If you have headphones in, you want to be left alone. Since the dawn of time, this has been an eternal and indelible rule of society. This month, we endeavored to break this custom. Taking a gander at the hordes of students speed-walking across campus, one struggles to find students without headphones, AirPods, or maybe even the occasional wired earbuds (if you're feeling retro). But just what music is infiltrating Georgetownians' eardrums? As the TikTok trend seeks to answer: "what are you listening to?"
We began our search meandering across Healy Lawn—the swarming nexus of Georgetown’s campus. We laid our eyes on a nondescript man—the kind found at the front of your Microeconomics lecture watching weightlifting Instagram reels—tastefully clad in a gray Georgetown hoodie and blue skinny jeans. Upon hearing our question, he proudly whipped out his shattered iPhone 11, brandishing his phone inches away from our faces. Our eyes were met with a familiar orange square and the title “I Love Kanye” displayed across his screen. “Kanye West?” Zoha asked inquisitively. “Ye,” the man firmly corrected. "Oh, okay. Thanks I guess," Ariana said, starting to walk away, when he aggressively yelled "Wait!" In the time it took us to turn around, he had somehow acquired a whiteboard and Expo markers, with the words “Why You Must Separate the Art from the Artist" emblazoned across the top. Before we knew it, we were subjected to a 3-hour seminar in a windowless ICC classroom (neither of us can remember how we got there) about how one could still ethically listen to Kanye West, and, actually, he isn't so bad, and, remember when everyone was stigmatizing his mental illness last year? That's fucked up.
As the sun set outside the ICC, we spied our next potential target: a young man, 5’ 8”, donning a green-patterned grandfather sweater and gray corduroys. In his right hand, a Moleskin notebook with what appeared to be a quill; in his left hand, a dirty chai from the Corp. A canvas tote bag flung across his narrow, fragile shoulder. Each leaf beneath his Adidas Samba shoe fawned as he graced them with his steps. As the wind tickled his curly brown hair, he spotted us standing idly on the sidewalk. We felt sheepish as he approached. His air of sang-froid and unbridled swagger was almost intimidating. “What am I listening to?” he asked before we could even open our mouths. “‘Maoist Daydream’ by Quan Tran Ran and the Underground Band. They’re like hyperpop meets British post-punk rock. One of my favorites.” “...Oh!” Ariana responded, a bit confused. “I like your shoes,” she added in an attempt to assuage the awkward silence. “Haha, yeah, a lot of girls tell me I was written by a woman,” he replied. Ariana nodded slowly. Zoha asked him for his snap shortly after.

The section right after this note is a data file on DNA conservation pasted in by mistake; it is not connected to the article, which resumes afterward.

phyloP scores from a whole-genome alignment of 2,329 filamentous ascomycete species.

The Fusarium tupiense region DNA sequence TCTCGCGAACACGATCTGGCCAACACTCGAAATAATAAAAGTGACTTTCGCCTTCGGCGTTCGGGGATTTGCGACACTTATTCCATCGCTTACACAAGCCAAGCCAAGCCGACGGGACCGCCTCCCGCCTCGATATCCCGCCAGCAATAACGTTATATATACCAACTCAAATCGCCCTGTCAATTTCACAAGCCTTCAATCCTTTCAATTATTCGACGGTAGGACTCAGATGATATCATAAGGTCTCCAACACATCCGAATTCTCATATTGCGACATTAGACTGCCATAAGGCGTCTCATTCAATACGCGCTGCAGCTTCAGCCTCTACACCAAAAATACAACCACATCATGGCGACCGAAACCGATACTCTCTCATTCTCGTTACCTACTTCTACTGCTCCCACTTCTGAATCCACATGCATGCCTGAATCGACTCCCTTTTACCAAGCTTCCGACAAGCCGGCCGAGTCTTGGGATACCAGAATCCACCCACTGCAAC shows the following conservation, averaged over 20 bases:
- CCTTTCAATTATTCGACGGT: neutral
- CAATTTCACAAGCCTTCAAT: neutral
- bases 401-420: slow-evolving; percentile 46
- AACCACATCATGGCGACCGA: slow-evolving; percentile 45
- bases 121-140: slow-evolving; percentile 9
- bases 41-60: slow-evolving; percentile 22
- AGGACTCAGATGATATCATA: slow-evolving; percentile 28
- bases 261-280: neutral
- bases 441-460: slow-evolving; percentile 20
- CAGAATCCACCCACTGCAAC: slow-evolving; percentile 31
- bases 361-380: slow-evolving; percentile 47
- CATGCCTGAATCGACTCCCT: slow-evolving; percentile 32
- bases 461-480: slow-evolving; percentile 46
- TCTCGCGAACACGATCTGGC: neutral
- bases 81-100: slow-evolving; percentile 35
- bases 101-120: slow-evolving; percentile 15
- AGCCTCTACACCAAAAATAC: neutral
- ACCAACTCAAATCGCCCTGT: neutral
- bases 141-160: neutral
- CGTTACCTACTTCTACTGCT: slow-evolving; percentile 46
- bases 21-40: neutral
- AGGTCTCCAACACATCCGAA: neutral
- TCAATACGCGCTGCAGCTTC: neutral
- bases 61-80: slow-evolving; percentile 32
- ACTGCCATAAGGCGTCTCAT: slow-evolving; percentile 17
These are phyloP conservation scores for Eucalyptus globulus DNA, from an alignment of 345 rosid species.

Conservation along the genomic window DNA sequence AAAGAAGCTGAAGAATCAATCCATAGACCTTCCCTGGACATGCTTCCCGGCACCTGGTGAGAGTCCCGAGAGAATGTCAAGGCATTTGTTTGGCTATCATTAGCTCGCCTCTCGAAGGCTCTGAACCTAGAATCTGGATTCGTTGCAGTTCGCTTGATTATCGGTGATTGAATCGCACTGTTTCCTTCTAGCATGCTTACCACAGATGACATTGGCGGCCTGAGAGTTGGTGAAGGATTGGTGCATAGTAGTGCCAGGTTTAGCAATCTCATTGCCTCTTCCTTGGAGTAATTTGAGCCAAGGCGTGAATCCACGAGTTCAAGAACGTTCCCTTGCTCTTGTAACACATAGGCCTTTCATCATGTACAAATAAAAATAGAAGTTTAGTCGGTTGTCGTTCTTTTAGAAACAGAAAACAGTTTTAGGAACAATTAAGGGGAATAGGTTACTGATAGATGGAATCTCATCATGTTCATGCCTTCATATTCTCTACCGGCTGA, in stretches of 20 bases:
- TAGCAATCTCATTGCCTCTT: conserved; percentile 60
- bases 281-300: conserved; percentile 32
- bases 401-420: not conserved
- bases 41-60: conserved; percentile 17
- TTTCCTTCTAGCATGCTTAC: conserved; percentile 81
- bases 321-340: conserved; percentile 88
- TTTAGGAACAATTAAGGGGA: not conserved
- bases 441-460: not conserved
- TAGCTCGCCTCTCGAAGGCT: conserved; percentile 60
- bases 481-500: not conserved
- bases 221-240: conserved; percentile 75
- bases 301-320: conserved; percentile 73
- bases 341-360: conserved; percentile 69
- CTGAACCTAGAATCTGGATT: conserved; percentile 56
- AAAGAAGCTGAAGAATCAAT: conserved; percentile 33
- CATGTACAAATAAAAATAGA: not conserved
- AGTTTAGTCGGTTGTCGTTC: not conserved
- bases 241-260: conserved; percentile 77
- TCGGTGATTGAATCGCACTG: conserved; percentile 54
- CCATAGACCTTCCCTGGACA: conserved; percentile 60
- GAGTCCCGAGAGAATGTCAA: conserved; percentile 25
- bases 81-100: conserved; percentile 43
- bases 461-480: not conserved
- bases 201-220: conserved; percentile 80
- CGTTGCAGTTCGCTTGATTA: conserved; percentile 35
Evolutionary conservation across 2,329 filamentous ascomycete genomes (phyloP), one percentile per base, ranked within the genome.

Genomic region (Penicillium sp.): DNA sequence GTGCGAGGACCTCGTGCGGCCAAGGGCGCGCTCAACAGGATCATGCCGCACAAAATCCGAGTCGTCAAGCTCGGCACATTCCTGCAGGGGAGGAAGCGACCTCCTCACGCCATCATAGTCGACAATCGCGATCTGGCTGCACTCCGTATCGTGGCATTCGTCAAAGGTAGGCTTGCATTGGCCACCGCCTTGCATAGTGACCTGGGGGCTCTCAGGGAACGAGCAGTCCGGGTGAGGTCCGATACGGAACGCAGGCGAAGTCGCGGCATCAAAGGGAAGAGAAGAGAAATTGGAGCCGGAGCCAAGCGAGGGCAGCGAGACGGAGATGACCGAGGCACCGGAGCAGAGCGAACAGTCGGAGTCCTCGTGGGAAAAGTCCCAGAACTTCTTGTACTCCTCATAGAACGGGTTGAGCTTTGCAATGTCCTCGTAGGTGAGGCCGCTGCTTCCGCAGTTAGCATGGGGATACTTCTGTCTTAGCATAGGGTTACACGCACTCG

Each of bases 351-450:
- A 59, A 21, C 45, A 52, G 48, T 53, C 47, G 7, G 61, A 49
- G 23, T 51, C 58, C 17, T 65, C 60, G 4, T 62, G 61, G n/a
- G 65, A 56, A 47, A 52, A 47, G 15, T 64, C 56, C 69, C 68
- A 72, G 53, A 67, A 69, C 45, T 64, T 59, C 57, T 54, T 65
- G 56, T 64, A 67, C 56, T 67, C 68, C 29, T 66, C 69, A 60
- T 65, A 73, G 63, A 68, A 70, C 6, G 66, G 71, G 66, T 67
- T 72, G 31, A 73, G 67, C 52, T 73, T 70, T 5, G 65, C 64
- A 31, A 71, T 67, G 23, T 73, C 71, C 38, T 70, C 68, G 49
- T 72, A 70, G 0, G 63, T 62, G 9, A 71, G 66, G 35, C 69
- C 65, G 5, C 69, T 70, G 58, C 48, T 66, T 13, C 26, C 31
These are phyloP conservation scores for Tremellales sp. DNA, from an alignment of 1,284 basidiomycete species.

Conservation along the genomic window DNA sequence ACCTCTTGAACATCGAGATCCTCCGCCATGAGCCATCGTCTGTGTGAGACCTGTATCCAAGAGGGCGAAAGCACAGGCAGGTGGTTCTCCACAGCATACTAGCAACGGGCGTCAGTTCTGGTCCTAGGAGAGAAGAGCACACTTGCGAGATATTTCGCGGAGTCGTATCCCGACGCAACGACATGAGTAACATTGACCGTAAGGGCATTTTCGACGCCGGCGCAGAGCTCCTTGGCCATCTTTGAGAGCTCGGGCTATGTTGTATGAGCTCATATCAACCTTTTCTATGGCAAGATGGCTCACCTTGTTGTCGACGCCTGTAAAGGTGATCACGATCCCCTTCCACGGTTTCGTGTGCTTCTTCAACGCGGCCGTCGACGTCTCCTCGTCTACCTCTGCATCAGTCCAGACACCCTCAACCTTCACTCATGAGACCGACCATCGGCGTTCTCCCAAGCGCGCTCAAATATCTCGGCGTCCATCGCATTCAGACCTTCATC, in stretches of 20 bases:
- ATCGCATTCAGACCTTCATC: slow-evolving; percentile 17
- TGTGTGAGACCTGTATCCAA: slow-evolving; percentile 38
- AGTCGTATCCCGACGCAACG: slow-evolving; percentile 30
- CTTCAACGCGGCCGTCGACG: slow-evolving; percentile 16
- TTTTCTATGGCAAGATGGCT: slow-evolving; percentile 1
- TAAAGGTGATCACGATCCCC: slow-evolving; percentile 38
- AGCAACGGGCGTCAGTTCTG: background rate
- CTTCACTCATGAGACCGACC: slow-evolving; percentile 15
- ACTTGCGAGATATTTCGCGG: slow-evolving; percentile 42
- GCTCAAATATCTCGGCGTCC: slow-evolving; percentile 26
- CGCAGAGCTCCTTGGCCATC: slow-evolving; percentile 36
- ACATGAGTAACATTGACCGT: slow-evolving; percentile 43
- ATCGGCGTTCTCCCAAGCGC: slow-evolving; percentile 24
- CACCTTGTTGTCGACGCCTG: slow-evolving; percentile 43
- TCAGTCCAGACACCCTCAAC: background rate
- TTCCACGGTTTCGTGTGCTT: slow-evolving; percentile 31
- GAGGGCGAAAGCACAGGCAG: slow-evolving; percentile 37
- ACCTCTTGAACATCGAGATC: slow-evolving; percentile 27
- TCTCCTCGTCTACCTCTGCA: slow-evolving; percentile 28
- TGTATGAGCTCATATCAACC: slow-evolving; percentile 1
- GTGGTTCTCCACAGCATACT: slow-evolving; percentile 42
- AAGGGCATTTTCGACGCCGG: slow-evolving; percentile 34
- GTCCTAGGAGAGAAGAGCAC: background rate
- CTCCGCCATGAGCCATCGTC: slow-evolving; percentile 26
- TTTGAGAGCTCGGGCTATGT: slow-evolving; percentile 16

Our evening was wrought with more zany characters and wacky personalities. A professor jamming out to Demi Lovato, another guy who hit the whip three (3) times in the middle of Red Square with no music on, and a small village-worth of Taylor Swift listeners. One favorite was a man exiting Yates explaining how he’s been on a classical music kick, only to reveal that he’s really just been listening to the La La Land soundtrack. Just as we waved goodbye to our sixty-five and a halfthed Taylor Swift listener of the day, our night took a harrowing turn. Understandably, not everyone is so amicable to random strangers walking up and asking them personal questions. As we were strolling near Hariri, we approached a man, around 5' 9" (although he would probably say "6 foot'' if you asked), with blonde hair and a full Armani suit, complete with an old pair of Sperry boat shoes. Walking determinedly along, Zoha casually tried to get his attention. However, mistaking her for a GUSA candidate attempting to campaign, he screamed "NO!" He punched Zoha in the stomach, NFL spin moved around her crumpled, screaming body, and broke into a dead run, stopping only long enough to jump spider-monkey style onto the back of the nearest football scooterer, never to be seen again. No one said our job was going to be easy.
Acclaimed psychoanalyst and fellow mommy-lover Sigmund Freud once said, “sometimes a cigar is just a cigar.” Before this challenge, we felt we had a pretty good feel for what the kids were bumping these days. However, we came to find out that in the case of Georgetown students, the cigar in question might be closer to a lush ice Puff Bar.
P.S. Can someone please call GERMS, Zoha isn't moving.
Zoha Khan is a freshman in the College listening to the instrumental of Playboi Carti’s “Vamp Anthem.”
Ariana Hameed is a freshman in the College listening to Mick Jagger's Heavy Breathing.